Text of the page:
I was delighted when I discovered that Uncharted Waters, one of my favorite games of the 16-bit era, was getting an MMO sequel, especially when it turned out to be a high-quality, entertaining high-seas romp. Uncharted Waters Online does an excellent job of capturing the best parts of pirate games and naval sims, all inside an unobtrusive online architecture. The combat, both on land and at sea, is engaging, but the real appeal of UWO is its depth.
It eschews the traditional monotonous grind of most standard fantasy MMOs, in favor of multifaceted systems for trading, banking, exploration, and adventuring. UWO is a game that could easily absorb weeks of your time without even beginning to expose its many layers of hidden complexity. And features keep rolling out; a new year means new ships, new outfits, and new weapons, both personal and shipborne.
22. The Secret World
The Secret World is a game defined in large part by its setting, which reads like every conspiracy theory crackpots dream come true (or their worst nightmare realized). Secret societies, mythological creatures, and evil cults define a world shrouded by mystery and bursting with supernatural horrors. Propping up the setting and story is some killer sound design, which successfully ratchets up tension and gives the games events a certain dramatic sweep.
In fact, one of TSW's strongest features is its dedication to storytelling. Instead of the standard MMO trope of letting players queue up a practically unlimited number of quests - which leads to lots of mindless fetching and slaying without any sense of overarching purpose - The Secret World focuses on a tight handful of quests at a time, all with clearly defined objectives. This narrow focus helps emphasize narrative and points a spotlight at the games writing and atmosphere, which is of a fairly uniform high quality.
21. Star Conflict
As a space sim MMO, Star Command has naturally drawn a lot of comparisons to the giant in the niche: EVE Online. Those comparisons aren’t necessarily just, however - while Star Conflict does share some very fundamental DNA with EVE, it stands apart by being much more focused on high-tempo, responsive combat. Star Conflict is less spreadsheets and corporate intrigue, and more fast-paced blood baths and massive explosions.
That said, Star Conflict does boast a robust character progression system and tons of tantalizing loot by way of implants and ship upgrades. Its also a beautiful game, rendering the vastness of space and some fantastic-looking spacecraft in gorgeous detail. When gazing at the lush visuals, you’re likely to forget that its entirely free-to-play.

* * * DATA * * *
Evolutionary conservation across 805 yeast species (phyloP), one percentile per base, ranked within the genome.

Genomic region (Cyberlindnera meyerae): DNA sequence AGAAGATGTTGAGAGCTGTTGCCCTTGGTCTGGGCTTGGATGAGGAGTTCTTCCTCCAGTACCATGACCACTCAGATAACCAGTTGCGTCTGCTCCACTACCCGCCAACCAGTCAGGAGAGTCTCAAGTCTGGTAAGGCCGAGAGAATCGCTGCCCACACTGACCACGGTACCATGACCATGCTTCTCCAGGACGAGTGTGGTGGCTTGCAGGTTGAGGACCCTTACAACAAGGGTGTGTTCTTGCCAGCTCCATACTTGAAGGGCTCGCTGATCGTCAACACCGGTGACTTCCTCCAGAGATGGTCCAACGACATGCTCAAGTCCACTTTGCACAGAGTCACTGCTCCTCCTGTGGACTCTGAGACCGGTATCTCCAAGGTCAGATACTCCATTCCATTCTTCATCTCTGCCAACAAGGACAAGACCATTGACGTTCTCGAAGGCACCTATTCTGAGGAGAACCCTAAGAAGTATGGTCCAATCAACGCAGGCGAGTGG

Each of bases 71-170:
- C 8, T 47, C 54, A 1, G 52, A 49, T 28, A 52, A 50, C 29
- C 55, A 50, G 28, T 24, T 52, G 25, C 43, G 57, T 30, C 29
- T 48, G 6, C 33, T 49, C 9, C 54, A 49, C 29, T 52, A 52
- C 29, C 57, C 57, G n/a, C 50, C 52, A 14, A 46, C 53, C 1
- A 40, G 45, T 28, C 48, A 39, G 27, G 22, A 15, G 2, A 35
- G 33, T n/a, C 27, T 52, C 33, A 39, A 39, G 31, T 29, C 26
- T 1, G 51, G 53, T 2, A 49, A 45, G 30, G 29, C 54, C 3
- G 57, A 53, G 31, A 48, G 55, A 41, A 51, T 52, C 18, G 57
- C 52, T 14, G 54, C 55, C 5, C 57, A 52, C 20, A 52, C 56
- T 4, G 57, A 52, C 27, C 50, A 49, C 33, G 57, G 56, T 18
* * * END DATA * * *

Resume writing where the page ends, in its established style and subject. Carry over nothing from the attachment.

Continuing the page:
20. Age of Wushu
Age of Wushu immediately stands out by virtue of its unique premise: a deep simulation of Chinese martial arts through the lens of classic action films. Age of Wushu is less Bruce Lee and more Crouching Tiger, Hidden Dragon, focusing on spectacular superhuman feats traditionally only possible through the magic of wire-fu. What isn’t immediately apparent from this top line description, however, is the depth and intricacy of some of Age of Wushu’s systems.
While combat (especially against other players) is obviously a central focus, crafting disciplines like calligraphy offer a nice distraction by way of simple mini-games. Even the activity of your character while you’re offline can have important effects, like improving your skills, or can lead to being kidnapped and ransomed by other players. Age of Wushu is a beautiful rendering of an age and a setting we so rarely get to see in games, one that’s easy to fall into and want to thoroughly explore. With a sequel is in active development, there’s no better way than to whet your appetite than with the charming original.
19. Elsword Online
Elsword Online manages to distinguish itself in a crowded marketplace on the strength of its snappy, side-scrolling combat and pretty cel-shaded graphics. It’s a beautiful game, trading on hand-drawn cutscenes and character designs that fall somewhere between cartoony and chibi to evoke the manga series on which it’s based. Instead of the traditional handful of generic classes, Elsword lets players choose named characters as their avatars and then evolve those characters to suit their play style.
While standard fantasy tropes are represented in the class system (fighter, mage, ranger), Elsword also includes more exotic choices, like Eve the Queen of Nasod, who can summon robot minions to battle at her side. The combination of kinetic combat and vivid graphics make Elsword a highly engaging experience with a ton of personality.
Why play as a lowly minion in a vast world full of other loot-grinding peers when Skyforge lets you create your own god? You begin your apotheosis as an immortal warrior, gaining loyal worshipers, and ascending to godhood in a technologically-advanced sci-fi world. Yeah, all those words don't usually go together, but stick with us, here.
Skyforge strives to simplify many of the typical MMO systems, allowing players to change the class of their character at any time, in order to make sure matchmaking goes off without a hitch, and does away with classic level progression. Instead of leveling up, characters grow through a prestige system that determines a player's power level based on general stats. With the changes to the traditional MMO systems, a fascinating sci-fi world, and action-oriented combat, Skyforge offers a nice diversion from other MMOs tedious grind.